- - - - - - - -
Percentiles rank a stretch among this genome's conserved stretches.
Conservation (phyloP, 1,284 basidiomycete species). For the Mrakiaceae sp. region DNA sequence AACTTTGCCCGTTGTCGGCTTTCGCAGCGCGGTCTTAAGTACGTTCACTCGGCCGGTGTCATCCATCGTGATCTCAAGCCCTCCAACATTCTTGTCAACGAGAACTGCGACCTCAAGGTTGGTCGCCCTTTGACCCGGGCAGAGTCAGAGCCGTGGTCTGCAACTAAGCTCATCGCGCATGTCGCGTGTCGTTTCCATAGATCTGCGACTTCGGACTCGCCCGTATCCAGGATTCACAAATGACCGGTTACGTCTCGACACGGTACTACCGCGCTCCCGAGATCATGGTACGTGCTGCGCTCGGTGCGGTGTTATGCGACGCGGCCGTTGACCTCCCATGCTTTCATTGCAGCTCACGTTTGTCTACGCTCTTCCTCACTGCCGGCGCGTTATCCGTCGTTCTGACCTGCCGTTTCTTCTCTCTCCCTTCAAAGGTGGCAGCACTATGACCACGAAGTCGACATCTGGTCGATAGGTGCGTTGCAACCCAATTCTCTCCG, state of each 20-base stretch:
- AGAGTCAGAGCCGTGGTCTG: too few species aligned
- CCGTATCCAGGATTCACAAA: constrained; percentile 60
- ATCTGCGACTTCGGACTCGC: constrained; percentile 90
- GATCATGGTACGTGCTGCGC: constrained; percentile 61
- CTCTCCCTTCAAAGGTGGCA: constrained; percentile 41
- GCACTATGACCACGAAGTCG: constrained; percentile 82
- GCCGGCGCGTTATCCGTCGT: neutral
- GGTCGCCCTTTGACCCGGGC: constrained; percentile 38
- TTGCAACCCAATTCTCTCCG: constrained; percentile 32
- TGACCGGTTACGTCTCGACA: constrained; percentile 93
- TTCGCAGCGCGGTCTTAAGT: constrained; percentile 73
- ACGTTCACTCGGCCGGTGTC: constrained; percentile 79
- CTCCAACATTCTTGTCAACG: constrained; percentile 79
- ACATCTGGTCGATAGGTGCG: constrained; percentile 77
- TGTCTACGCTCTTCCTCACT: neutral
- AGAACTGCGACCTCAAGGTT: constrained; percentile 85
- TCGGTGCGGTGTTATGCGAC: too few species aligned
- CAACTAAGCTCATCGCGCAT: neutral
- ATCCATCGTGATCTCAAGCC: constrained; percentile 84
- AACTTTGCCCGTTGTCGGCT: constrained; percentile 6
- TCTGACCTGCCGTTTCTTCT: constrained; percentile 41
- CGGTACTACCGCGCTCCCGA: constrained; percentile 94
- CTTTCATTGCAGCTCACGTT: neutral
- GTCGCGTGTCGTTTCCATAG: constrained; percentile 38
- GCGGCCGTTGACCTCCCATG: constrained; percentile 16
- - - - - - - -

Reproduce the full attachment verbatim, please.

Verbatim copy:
Percentiles rank a stretch among this genome's conserved stretches.
Conservation (phyloP, 1,284 basidiomycete species). For the Mrakiaceae sp. region DNA sequence AACTTTGCCCGTTGTCGGCTTTCGCAGCGCGGTCTTAAGTACGTTCACTCGGCCGGTGTCATCCATCGTGATCTCAAGCCCTCCAACATTCTTGTCAACGAGAACTGCGACCTCAAGGTTGGTCGCCCTTTGACCCGGGCAGAGTCAGAGCCGTGGTCTGCAACTAAGCTCATCGCGCATGTCGCGTGTCGTTTCCATAGATCTGCGACTTCGGACTCGCCCGTATCCAGGATTCACAAATGACCGGTTACGTCTCGACACGGTACTACCGCGCTCCCGAGATCATGGTACGTGCTGCGCTCGGTGCGGTGTTATGCGACGCGGCCGTTGACCTCCCATGCTTTCATTGCAGCTCACGTTTGTCTACGCTCTTCCTCACTGCCGGCGCGTTATCCGTCGTTCTGACCTGCCGTTTCTTCTCTCTCCCTTCAAAGGTGGCAGCACTATGACCACGAAGTCGACATCTGGTCGATAGGTGCGTTGCAACCCAATTCTCTCCG, state of each 20-base stretch:
- AGAGTCAGAGCCGTGGTCTG: too few species aligned
- CCGTATCCAGGATTCACAAA: constrained; percentile 60
- ATCTGCGACTTCGGACTCGC: constrained; percentile 90
- GATCATGGTACGTGCTGCGC: constrained; percentile 61
- CTCTCCCTTCAAAGGTGGCA: constrained; percentile 41
- GCACTATGACCACGAAGTCG: constrained; percentile 82
- GCCGGCGCGTTATCCGTCGT: neutral
- GGTCGCCCTTTGACCCGGGC: constrained; percentile 38
- TTGCAACCCAATTCTCTCCG: constrained; percentile 32
- TGACCGGTTACGTCTCGACA: constrained; percentile 93
- TTCGCAGCGCGGTCTTAAGT: constrained; percentile 73
- ACGTTCACTCGGCCGGTGTC: constrained; percentile 79
- CTCCAACATTCTTGTCAACG: constrained; percentile 79
- ACATCTGGTCGATAGGTGCG: constrained; percentile 77
- TGTCTACGCTCTTCCTCACT: neutral
- AGAACTGCGACCTCAAGGTT: constrained; percentile 85
- TCGGTGCGGTGTTATGCGAC: too few species aligned
- CAACTAAGCTCATCGCGCAT: neutral
- ATCCATCGTGATCTCAAGCC: constrained; percentile 84
- AACTTTGCCCGTTGTCGGCT: constrained; percentile 6
- TCTGACCTGCCGTTTCTTCT: constrained; percentile 41
- CGGTACTACCGCGCTCCCGA: constrained; percentile 94
- CTTTCATTGCAGCTCACGTT: neutral
- GTCGCGTGTCGTTTCCATAG: constrained; percentile 38
- GCGGCCGTTGACCTCCCATG: constrained; percentile 16